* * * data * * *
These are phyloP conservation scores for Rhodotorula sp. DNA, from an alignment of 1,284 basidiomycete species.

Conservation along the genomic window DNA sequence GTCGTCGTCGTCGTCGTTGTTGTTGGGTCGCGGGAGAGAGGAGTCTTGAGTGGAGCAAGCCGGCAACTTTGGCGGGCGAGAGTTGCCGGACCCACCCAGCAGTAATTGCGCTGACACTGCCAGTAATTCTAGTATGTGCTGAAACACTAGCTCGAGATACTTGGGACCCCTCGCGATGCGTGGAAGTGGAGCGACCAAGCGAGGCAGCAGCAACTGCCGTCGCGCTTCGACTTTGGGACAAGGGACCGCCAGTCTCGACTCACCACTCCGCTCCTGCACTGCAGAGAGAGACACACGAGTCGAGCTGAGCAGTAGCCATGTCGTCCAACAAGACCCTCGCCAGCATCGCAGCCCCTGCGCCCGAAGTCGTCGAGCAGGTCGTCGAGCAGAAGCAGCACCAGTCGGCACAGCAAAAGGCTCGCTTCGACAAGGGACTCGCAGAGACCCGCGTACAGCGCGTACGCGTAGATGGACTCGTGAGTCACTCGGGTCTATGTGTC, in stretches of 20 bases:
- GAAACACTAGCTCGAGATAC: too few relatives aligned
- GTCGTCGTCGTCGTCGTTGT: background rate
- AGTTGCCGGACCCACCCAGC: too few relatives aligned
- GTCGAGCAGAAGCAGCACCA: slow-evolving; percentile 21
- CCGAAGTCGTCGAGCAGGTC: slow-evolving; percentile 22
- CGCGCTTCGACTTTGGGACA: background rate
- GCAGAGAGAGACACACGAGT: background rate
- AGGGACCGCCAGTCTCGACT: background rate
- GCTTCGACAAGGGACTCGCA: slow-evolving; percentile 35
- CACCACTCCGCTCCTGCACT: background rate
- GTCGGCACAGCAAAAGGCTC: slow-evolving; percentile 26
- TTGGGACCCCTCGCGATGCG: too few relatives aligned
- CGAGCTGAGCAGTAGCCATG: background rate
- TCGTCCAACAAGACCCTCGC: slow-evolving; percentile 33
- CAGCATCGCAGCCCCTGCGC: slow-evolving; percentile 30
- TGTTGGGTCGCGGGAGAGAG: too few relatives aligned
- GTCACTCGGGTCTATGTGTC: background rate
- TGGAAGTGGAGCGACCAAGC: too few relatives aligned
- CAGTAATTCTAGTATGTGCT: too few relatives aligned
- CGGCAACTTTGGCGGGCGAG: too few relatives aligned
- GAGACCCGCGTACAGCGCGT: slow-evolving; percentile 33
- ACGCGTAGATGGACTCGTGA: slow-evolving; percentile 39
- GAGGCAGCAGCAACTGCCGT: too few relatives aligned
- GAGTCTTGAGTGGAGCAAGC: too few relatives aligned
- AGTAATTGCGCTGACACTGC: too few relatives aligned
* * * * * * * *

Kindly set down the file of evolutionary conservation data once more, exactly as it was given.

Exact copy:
These are phyloP conservation scores for Rhodotorula sp. DNA, from an alignment of 1,284 basidiomycete species.

Conservation along the genomic window DNA sequence GTCGTCGTCGTCGTCGTTGTTGTTGGGTCGCGGGAGAGAGGAGTCTTGAGTGGAGCAAGCCGGCAACTTTGGCGGGCGAGAGTTGCCGGACCCACCCAGCAGTAATTGCGCTGACACTGCCAGTAATTCTAGTATGTGCTGAAACACTAGCTCGAGATACTTGGGACCCCTCGCGATGCGTGGAAGTGGAGCGACCAAGCGAGGCAGCAGCAACTGCCGTCGCGCTTCGACTTTGGGACAAGGGACCGCCAGTCTCGACTCACCACTCCGCTCCTGCACTGCAGAGAGAGACACACGAGTCGAGCTGAGCAGTAGCCATGTCGTCCAACAAGACCCTCGCCAGCATCGCAGCCCCTGCGCCCGAAGTCGTCGAGCAGGTCGTCGAGCAGAAGCAGCACCAGTCGGCACAGCAAAAGGCTCGCTTCGACAAGGGACTCGCAGAGACCCGCGTACAGCGCGTACGCGTAGATGGACTCGTGAGTCACTCGGGTCTATGTGTC, in stretches of 20 bases:
- GAAACACTAGCTCGAGATAC: too few relatives aligned
- GTCGTCGTCGTCGTCGTTGT: background rate
- AGTTGCCGGACCCACCCAGC: too few relatives aligned
- GTCGAGCAGAAGCAGCACCA: slow-evolving; percentile 21
- CCGAAGTCGTCGAGCAGGTC: slow-evolving; percentile 22
- CGCGCTTCGACTTTGGGACA: background rate
- GCAGAGAGAGACACACGAGT: background rate
- AGGGACCGCCAGTCTCGACT: background rate
- GCTTCGACAAGGGACTCGCA: slow-evolving; percentile 35
- CACCACTCCGCTCCTGCACT: background rate
- GTCGGCACAGCAAAAGGCTC: slow-evolving; percentile 26
- TTGGGACCCCTCGCGATGCG: too few relatives aligned
- CGAGCTGAGCAGTAGCCATG: background rate
- TCGTCCAACAAGACCCTCGC: slow-evolving; percentile 33
- CAGCATCGCAGCCCCTGCGC: slow-evolving; percentile 30
- TGTTGGGTCGCGGGAGAGAG: too few relatives aligned
- GTCACTCGGGTCTATGTGTC: background rate
- TGGAAGTGGAGCGACCAAGC: too few relatives aligned
- CAGTAATTCTAGTATGTGCT: too few relatives aligned
- CGGCAACTTTGGCGGGCGAG: too few relatives aligned
- GAGACCCGCGTACAGCGCGT: slow-evolving; percentile 33
- ACGCGTAGATGGACTCGTGA: slow-evolving; percentile 39
- GAGGCAGCAGCAACTGCCGT: too few relatives aligned
- GAGTCTTGAGTGGAGCAAGC: too few relatives aligned
- AGTAATTGCGCTGACACTGC: too few relatives aligned